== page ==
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Photo: Joe Raedle/Getty Images

Turns out the Trump administration's big Affordable Care Act regulation packs a bit more punch than we realized at first.

How it works: Some of the rule's technical changes will end up requiring people to pay more for their coverage, while rolling back the cost of federal premium subsidies. People who get a subsidy under the ACA have to pay a certain percentage of their income for insurance premiums; the government picks up the rest. 

  • The administration wants to change part of the calculation for determining how much of their own money ACA enrollees should have to pay toward their premiums. And the upshot is that most of them would need to pay more.
  • The federal government would end up spending about $900 million less on premium subsidies, according to the proposed regulation.

The same change would also slightly loosen limits on out-of-pocket costs. 

  • The ACA capped total out-of-pocket spending at $8,000 per year for an individual and $16,000 per year for a family plan. 
  • The Trump proposal would raise those caps by $200 and $400, respectively, according to Brookings' Matt Fiedler.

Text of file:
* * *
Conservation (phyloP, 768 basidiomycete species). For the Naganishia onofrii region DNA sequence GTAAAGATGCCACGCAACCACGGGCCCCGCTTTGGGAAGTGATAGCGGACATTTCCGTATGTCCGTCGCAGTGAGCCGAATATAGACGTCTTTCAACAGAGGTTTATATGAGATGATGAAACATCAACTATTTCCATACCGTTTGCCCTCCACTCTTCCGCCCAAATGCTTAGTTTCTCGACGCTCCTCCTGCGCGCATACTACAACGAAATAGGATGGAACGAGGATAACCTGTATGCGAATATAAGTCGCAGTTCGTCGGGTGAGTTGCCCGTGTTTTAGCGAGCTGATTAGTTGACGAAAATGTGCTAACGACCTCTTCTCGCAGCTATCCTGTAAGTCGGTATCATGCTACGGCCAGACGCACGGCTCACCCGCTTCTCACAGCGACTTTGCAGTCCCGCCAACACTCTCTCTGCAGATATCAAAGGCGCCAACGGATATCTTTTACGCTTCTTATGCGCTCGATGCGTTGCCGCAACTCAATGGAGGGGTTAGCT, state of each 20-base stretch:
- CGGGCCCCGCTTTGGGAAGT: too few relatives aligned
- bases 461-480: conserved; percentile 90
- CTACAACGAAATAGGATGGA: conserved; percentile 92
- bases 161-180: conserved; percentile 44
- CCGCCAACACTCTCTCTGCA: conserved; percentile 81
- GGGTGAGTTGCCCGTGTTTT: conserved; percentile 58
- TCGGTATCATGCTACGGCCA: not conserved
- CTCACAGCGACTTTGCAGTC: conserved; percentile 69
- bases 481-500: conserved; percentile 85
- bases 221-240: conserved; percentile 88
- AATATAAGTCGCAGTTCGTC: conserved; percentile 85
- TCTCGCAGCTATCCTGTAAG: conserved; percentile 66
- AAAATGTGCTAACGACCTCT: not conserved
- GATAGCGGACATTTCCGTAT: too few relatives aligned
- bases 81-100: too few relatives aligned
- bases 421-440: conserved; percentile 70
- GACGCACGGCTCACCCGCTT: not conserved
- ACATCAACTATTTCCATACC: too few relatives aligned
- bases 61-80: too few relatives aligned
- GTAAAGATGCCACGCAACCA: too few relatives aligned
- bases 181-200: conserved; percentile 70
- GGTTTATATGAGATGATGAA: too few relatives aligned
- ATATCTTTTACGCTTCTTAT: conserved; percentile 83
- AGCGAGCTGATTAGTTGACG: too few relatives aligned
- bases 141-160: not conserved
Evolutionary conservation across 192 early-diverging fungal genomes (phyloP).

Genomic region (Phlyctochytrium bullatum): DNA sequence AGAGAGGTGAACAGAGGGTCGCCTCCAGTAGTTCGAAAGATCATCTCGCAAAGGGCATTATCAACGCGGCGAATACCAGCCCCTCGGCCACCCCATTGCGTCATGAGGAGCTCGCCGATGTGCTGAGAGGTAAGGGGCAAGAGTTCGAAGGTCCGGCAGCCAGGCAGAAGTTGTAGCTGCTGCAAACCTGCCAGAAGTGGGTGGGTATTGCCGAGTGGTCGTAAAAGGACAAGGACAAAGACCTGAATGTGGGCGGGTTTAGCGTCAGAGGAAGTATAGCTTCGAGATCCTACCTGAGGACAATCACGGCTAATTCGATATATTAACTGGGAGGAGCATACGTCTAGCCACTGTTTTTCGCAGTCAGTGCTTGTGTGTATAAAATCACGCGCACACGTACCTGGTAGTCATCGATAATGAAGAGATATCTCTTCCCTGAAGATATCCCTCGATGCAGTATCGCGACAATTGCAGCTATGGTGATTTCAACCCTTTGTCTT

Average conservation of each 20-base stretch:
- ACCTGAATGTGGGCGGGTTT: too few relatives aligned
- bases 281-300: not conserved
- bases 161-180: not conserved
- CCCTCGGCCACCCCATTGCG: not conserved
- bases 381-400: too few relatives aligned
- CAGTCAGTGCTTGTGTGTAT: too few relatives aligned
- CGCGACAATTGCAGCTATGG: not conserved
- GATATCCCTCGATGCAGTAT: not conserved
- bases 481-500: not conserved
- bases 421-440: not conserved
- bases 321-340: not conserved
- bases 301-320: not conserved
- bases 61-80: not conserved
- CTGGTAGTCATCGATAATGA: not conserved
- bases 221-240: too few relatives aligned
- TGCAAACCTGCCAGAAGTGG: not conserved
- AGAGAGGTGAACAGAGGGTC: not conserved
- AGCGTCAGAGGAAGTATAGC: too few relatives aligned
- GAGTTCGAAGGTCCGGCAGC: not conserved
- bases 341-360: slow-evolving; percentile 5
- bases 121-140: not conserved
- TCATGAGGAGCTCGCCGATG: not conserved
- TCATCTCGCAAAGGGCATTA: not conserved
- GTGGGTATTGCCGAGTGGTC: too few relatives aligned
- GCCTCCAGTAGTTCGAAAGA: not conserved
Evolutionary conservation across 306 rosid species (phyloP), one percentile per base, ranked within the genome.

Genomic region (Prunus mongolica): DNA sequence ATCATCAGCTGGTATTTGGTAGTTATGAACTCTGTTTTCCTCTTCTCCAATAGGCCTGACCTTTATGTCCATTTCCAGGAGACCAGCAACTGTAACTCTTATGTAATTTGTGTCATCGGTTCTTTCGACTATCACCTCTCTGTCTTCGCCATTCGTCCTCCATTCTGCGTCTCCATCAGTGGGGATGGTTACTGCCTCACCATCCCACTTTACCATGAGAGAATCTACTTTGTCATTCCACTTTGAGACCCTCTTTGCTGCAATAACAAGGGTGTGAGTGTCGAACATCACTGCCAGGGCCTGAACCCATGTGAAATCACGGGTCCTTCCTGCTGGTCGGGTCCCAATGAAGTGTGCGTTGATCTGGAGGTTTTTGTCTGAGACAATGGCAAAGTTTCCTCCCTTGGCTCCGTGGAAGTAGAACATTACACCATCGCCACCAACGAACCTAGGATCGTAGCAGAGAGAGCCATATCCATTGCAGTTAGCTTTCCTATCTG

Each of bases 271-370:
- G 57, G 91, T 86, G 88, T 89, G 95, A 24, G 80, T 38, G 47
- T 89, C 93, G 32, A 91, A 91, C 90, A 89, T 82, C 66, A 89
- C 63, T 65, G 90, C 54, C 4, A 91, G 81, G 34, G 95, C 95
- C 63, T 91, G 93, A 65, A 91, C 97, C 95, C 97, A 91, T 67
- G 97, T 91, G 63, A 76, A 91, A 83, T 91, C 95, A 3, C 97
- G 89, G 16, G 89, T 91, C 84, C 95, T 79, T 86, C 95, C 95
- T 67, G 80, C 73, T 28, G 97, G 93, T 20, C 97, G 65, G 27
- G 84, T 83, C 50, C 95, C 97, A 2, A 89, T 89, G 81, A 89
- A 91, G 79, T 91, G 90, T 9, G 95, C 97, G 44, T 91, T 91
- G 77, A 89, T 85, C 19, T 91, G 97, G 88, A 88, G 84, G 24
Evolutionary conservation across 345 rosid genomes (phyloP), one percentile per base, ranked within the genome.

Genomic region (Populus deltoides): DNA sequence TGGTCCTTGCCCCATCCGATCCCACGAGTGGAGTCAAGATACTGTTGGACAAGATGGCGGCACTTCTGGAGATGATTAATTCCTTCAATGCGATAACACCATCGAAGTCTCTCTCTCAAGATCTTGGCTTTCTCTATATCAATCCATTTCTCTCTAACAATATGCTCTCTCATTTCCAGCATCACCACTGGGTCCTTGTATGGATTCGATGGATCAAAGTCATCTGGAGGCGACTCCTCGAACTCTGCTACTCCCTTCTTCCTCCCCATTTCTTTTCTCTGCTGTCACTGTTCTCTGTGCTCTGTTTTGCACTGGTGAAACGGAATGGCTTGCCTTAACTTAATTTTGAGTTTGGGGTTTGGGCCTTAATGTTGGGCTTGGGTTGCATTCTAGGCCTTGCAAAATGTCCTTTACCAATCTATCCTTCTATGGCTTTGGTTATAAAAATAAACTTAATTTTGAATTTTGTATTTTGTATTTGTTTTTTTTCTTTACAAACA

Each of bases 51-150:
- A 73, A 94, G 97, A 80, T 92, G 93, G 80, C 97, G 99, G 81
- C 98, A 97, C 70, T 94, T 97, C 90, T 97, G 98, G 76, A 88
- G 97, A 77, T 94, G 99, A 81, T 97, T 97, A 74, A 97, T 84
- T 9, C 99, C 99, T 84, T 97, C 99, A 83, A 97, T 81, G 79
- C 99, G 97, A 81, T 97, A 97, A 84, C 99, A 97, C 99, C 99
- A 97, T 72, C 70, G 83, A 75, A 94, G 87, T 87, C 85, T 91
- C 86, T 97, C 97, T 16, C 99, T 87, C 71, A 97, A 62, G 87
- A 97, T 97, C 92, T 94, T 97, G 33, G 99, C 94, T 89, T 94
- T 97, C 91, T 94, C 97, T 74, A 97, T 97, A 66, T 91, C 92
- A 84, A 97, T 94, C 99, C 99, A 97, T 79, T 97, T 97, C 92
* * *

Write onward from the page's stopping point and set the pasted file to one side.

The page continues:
• That change would apply to people who get coverage through their jobs, not just the ACA's insurance markets.

Go deeper: Trump's new waiver rules take a big swing at the ACA

Go deeper

Exclusive: GOP Leader McCarthy asks to meet with Biden about the border

House Minority Leader Kevin McCarthy at CPAC. Photo: Joe Raedle/Getty Images

House Minority Leader Kevin McCarthy (R-Calif.) has requested a meeting with President Biden to discuss the rising numbers of unaccompanied migrant children at the U.S.-Mexico border, in a letter sent on Friday.

Why it matters: Biden is facing criticism from the right and the left as agency actions and media reports reveal spiking numbers of migrant children overwhelming parts of the U.S. immigration system. Recent data shows an average of 321 kids being referred to migrant shelters each day, as Axios reported.

Vaccine hesitancy drops, but with partisan divide

Illustration: Sarah Grillo/Axios

69% of the public intends to get a COVID vaccine or already has, up significantly from 60% in November, according to a report out Friday from the Pew Research Center.

Yes, but: The issue has become even more partisan, with 56% of Republicans who say they want or have already received a coronavirus vaccine compared to 83% of Democrats.

Ben Geman, author of Generate
3 hours ago - Energy & Environment

China's 5-year plan is hazy on climate

Illustration: Sarah Grillo/Axios

China's highly anticipated 5-year plan revealed on Friday provides little new information about its climate initiatives, leaving plenty to discuss in multinational meetings this year and lots of blanks for China to fill in later.

Driving the news: The top-line targets for 2025, per state media, aim to lower energy intensity by 13.5% and carbon emissions intensity by 18% — that is, measures of energy use and emissions relative to economic output.